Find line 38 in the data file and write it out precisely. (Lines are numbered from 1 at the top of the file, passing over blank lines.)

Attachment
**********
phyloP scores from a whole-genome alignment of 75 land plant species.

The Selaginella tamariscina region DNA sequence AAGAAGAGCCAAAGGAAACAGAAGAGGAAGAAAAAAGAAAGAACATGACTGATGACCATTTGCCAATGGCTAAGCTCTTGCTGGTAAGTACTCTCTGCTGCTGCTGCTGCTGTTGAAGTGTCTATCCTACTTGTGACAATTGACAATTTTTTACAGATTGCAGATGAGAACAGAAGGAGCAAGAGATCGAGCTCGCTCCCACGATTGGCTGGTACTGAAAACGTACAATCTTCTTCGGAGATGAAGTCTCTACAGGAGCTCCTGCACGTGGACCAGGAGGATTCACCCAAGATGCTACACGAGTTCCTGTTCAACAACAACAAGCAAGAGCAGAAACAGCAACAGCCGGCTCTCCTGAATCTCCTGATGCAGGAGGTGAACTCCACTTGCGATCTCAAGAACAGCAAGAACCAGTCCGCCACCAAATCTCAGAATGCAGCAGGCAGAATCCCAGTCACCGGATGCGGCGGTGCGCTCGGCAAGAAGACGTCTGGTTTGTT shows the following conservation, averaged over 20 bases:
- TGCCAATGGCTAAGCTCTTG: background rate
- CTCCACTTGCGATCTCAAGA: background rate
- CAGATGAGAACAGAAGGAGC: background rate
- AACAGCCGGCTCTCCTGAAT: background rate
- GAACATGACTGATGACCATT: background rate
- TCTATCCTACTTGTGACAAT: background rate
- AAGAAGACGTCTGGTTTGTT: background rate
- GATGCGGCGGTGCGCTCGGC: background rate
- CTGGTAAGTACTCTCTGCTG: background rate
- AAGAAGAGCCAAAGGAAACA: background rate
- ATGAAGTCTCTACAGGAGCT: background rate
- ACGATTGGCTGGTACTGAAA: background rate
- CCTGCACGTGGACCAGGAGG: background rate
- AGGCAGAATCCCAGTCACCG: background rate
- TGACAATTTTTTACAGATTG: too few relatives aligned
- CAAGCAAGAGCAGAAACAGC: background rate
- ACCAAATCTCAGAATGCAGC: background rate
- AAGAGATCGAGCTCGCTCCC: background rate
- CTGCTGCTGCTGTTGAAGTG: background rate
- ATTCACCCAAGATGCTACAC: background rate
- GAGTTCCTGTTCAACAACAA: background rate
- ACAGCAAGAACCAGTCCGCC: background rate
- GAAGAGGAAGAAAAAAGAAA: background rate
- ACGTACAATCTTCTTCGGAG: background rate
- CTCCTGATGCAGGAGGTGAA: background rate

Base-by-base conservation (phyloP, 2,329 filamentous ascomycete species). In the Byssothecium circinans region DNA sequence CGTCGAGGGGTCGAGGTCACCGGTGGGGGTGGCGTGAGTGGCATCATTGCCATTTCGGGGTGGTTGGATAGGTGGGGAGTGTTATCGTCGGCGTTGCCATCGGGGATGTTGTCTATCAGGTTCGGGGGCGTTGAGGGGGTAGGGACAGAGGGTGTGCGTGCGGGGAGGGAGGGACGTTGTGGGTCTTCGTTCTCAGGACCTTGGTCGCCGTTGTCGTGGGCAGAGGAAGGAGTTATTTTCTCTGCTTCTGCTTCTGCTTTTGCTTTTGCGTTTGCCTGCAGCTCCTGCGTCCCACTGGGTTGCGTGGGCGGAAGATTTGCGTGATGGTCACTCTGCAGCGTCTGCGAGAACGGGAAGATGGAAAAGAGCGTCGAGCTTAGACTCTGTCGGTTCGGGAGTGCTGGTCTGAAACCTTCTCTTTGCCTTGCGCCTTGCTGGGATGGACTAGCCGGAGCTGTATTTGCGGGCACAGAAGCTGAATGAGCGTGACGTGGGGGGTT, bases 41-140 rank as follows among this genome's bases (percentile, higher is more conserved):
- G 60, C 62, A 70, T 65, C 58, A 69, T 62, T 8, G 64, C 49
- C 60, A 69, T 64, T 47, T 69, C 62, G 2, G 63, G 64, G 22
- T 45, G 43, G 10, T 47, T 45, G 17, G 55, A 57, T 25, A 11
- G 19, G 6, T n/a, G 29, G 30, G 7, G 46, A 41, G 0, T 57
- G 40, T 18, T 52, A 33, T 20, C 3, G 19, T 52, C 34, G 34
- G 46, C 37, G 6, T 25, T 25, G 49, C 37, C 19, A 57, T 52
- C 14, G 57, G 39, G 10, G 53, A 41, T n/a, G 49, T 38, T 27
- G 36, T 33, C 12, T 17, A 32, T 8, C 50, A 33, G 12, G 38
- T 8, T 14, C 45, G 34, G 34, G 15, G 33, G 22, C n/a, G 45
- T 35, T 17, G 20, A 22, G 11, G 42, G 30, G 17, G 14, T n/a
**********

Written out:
- T 35, T 17, G 20, A 22, G 11, G 42, G 30, G 17, G 14, T n/a